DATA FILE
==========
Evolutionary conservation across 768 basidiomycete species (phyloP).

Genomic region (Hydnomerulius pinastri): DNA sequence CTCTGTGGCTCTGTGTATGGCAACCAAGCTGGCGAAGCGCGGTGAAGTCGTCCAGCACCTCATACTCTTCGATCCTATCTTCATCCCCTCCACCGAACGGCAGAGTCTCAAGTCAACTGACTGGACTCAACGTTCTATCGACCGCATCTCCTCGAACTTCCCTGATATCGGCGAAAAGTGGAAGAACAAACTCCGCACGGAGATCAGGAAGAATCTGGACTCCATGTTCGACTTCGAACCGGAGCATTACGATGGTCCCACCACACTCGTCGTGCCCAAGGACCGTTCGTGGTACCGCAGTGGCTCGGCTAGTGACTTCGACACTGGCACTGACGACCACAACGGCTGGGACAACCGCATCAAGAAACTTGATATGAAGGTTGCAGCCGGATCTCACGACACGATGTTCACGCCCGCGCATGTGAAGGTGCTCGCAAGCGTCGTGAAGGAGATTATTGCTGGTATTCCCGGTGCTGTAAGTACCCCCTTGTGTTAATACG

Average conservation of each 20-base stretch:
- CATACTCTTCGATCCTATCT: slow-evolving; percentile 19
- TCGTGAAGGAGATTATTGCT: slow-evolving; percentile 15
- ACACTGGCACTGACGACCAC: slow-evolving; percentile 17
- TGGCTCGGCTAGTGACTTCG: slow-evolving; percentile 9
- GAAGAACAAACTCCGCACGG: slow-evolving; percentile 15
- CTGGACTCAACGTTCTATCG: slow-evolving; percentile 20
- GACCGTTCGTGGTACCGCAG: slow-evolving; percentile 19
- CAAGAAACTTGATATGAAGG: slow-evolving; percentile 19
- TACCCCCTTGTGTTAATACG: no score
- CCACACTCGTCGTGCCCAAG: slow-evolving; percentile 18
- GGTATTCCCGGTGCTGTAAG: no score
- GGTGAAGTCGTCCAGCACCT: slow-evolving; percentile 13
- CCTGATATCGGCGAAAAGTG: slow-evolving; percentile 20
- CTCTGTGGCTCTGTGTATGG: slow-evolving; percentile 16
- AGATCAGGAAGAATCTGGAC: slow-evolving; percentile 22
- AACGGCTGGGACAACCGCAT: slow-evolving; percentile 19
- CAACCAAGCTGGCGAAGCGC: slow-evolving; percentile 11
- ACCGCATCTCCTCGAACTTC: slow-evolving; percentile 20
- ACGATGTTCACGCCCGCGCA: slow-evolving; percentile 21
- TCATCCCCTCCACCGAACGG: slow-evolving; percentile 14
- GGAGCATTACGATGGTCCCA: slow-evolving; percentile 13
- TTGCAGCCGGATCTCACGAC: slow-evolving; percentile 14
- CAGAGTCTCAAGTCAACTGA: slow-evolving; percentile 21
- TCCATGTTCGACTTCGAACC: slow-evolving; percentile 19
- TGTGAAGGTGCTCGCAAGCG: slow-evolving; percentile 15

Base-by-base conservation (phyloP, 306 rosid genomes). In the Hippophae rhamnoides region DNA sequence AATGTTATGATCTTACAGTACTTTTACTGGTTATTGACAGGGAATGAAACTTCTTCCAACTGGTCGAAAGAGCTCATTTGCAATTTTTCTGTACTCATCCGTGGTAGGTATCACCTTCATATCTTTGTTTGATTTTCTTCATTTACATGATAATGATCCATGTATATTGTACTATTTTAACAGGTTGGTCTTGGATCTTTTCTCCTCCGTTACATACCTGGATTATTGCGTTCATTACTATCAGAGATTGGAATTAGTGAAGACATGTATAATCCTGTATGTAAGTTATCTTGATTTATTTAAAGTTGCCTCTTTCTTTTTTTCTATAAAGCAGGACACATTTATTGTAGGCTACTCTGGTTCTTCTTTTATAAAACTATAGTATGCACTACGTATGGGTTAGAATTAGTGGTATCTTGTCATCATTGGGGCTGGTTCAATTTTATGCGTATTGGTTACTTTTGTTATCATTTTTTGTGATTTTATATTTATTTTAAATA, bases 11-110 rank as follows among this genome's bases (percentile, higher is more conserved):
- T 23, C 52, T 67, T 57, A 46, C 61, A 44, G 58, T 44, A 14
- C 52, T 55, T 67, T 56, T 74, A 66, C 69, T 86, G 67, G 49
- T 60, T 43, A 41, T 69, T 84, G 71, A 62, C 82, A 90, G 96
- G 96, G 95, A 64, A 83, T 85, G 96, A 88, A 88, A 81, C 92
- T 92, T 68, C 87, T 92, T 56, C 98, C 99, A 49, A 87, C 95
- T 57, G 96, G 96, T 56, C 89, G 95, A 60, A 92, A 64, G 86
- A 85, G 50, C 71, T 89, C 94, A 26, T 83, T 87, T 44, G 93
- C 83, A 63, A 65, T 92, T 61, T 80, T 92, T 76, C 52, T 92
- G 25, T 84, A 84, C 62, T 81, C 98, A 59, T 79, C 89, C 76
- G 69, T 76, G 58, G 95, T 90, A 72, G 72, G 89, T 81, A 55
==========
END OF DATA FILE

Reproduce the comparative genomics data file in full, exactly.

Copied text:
Evolutionary conservation across 768 basidiomycete species (phyloP).

Genomic region (Hydnomerulius pinastri): DNA sequence CTCTGTGGCTCTGTGTATGGCAACCAAGCTGGCGAAGCGCGGTGAAGTCGTCCAGCACCTCATACTCTTCGATCCTATCTTCATCCCCTCCACCGAACGGCAGAGTCTCAAGTCAACTGACTGGACTCAACGTTCTATCGACCGCATCTCCTCGAACTTCCCTGATATCGGCGAAAAGTGGAAGAACAAACTCCGCACGGAGATCAGGAAGAATCTGGACTCCATGTTCGACTTCGAACCGGAGCATTACGATGGTCCCACCACACTCGTCGTGCCCAAGGACCGTTCGTGGTACCGCAGTGGCTCGGCTAGTGACTTCGACACTGGCACTGACGACCACAACGGCTGGGACAACCGCATCAAGAAACTTGATATGAAGGTTGCAGCCGGATCTCACGACACGATGTTCACGCCCGCGCATGTGAAGGTGCTCGCAAGCGTCGTGAAGGAGATTATTGCTGGTATTCCCGGTGCTGTAAGTACCCCCTTGTGTTAATACG

Average conservation of each 20-base stretch:
- CATACTCTTCGATCCTATCT: slow-evolving; percentile 19
- TCGTGAAGGAGATTATTGCT: slow-evolving; percentile 15
- ACACTGGCACTGACGACCAC: slow-evolving; percentile 17
- TGGCTCGGCTAGTGACTTCG: slow-evolving; percentile 9
- GAAGAACAAACTCCGCACGG: slow-evolving; percentile 15
- CTGGACTCAACGTTCTATCG: slow-evolving; percentile 20
- GACCGTTCGTGGTACCGCAG: slow-evolving; percentile 19
- CAAGAAACTTGATATGAAGG: slow-evolving; percentile 19
- TACCCCCTTGTGTTAATACG: no score
- CCACACTCGTCGTGCCCAAG: slow-evolving; percentile 18
- GGTATTCCCGGTGCTGTAAG: no score
- GGTGAAGTCGTCCAGCACCT: slow-evolving; percentile 13
- CCTGATATCGGCGAAAAGTG: slow-evolving; percentile 20
- CTCTGTGGCTCTGTGTATGG: slow-evolving; percentile 16
- AGATCAGGAAGAATCTGGAC: slow-evolving; percentile 22
- AACGGCTGGGACAACCGCAT: slow-evolving; percentile 19
- CAACCAAGCTGGCGAAGCGC: slow-evolving; percentile 11
- ACCGCATCTCCTCGAACTTC: slow-evolving; percentile 20
- ACGATGTTCACGCCCGCGCA: slow-evolving; percentile 21
- TCATCCCCTCCACCGAACGG: slow-evolving; percentile 14
- GGAGCATTACGATGGTCCCA: slow-evolving; percentile 13
- TTGCAGCCGGATCTCACGAC: slow-evolving; percentile 14
- CAGAGTCTCAAGTCAACTGA: slow-evolving; percentile 21
- TCCATGTTCGACTTCGAACC: slow-evolving; percentile 19
- TGTGAAGGTGCTCGCAAGCG: slow-evolving; percentile 15

Base-by-base conservation (phyloP, 306 rosid genomes). In the Hippophae rhamnoides region DNA sequence AATGTTATGATCTTACAGTACTTTTACTGGTTATTGACAGGGAATGAAACTTCTTCCAACTGGTCGAAAGAGCTCATTTGCAATTTTTCTGTACTCATCCGTGGTAGGTATCACCTTCATATCTTTGTTTGATTTTCTTCATTTACATGATAATGATCCATGTATATTGTACTATTTTAACAGGTTGGTCTTGGATCTTTTCTCCTCCGTTACATACCTGGATTATTGCGTTCATTACTATCAGAGATTGGAATTAGTGAAGACATGTATAATCCTGTATGTAAGTTATCTTGATTTATTTAAAGTTGCCTCTTTCTTTTTTTCTATAAAGCAGGACACATTTATTGTAGGCTACTCTGGTTCTTCTTTTATAAAACTATAGTATGCACTACGTATGGGTTAGAATTAGTGGTATCTTGTCATCATTGGGGCTGGTTCAATTTTATGCGTATTGGTTACTTTTGTTATCATTTTTTGTGATTTTATATTTATTTTAAATA, bases 11-110 rank as follows among this genome's bases (percentile, higher is more conserved):
- T 23, C 52, T 67, T 57, A 46, C 61, A 44, G 58, T 44, A 14
- C 52, T 55, T 67, T 56, T 74, A 66, C 69, T 86, G 67, G 49
- T 60, T 43, A 41, T 69, T 84, G 71, A 62, C 82, A 90, G 96
- G 96, G 95, A 64, A 83, T 85, G 96, A 88, A 88, A 81, C 92
- T 92, T 68, C 87, T 92, T 56, C 98, C 99, A 49, A 87, C 95
- T 57, G 96, G 96, T 56, C 89, G 95, A 60, A 92, A 64, G 86
- A 85, G 50, C 71, T 89, C 94, A 26, T 83, T 87, T 44, G 93
- C 83, A 63, A 65, T 92, T 61, T 80, T 92, T 76, C 52, T 92
- G 25, T 84, A 84, C 62, T 81, C 98, A 59, T 79, C 89, C 76
- G 69, T 76, G 58, G 95, T 90, A 72, G 72, G 89, T 81, A 55